I have also removed the middle wall and replaced it with a small motor plate and M3 x 20mm spacers.

I have also figured out the correct dimensions for the top front lip to allow the characters to stay in the right place until they are pulled down out the way for the next flap.

Finally I have switched to a metal 5mm steel shaft with bearings on either end and MXL timing pulleys for the motor and the spindle.

front

9

The MXL timing belt connects the motor to the spindle without a middle wall to support any gears.

8

M3 x 20mm spacers hold a dramatically smaller motor plate in position, supporting the weight.

7

To square up the unit and keep it rigid a top and back panel have been added to the housing.

6

In the distance the pulley is secured to the metal shaft which is connected to the motor via a MXL timing belt. The pulley protrudes from the disc on the far end to reduce the width of the entire assembly.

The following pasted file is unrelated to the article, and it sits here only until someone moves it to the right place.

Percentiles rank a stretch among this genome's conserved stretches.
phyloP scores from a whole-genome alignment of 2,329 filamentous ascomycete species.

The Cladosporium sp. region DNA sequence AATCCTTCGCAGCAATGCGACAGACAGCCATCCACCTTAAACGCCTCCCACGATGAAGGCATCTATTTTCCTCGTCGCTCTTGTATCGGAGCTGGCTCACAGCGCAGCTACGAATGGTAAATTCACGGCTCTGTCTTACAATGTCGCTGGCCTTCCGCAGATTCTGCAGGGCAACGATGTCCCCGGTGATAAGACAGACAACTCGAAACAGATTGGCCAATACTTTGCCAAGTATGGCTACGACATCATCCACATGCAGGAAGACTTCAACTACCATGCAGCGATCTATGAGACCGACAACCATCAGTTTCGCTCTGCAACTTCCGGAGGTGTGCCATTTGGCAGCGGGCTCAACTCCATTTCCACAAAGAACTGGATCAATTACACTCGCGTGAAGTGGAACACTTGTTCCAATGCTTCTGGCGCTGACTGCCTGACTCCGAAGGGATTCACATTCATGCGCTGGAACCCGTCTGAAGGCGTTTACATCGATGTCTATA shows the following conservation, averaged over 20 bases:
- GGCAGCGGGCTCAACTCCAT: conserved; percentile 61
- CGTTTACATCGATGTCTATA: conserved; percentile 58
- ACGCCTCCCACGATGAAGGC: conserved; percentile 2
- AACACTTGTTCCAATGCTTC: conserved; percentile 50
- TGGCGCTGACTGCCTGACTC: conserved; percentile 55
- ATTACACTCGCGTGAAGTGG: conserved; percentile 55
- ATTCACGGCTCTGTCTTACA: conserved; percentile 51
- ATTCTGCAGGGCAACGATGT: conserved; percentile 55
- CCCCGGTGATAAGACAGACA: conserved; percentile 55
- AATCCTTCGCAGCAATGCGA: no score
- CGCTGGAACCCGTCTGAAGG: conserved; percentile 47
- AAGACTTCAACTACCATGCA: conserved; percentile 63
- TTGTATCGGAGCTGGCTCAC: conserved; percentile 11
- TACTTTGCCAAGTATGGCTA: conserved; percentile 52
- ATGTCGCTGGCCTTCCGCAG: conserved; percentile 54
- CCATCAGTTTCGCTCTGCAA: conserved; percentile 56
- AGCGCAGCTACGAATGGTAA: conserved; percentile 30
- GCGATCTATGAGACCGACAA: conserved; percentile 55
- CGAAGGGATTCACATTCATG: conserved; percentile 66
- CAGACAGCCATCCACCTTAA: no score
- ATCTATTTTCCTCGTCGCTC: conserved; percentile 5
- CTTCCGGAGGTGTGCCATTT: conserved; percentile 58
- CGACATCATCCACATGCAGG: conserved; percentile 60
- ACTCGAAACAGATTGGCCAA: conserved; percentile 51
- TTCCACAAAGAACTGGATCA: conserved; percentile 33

5

In the middle a universal mounting hub is connected to the spindle. This buries the hub inside to further reduce the overall width of the spindle.

4

On both ends the shaft is held in situ by a small (5mm ID x 9mm OD x 3mm W) bearing that is secured with two M3 x 6mm screws and nuts.

3

The tension of the timing belt helps to prevent the spindle from sliding free and falling out.

2

No front housing is present but could easily be added.

This side plan view gives a better sense of way things are connected.

This side plan view gives a better sense of way things are connected.

Update 2: Myron Lo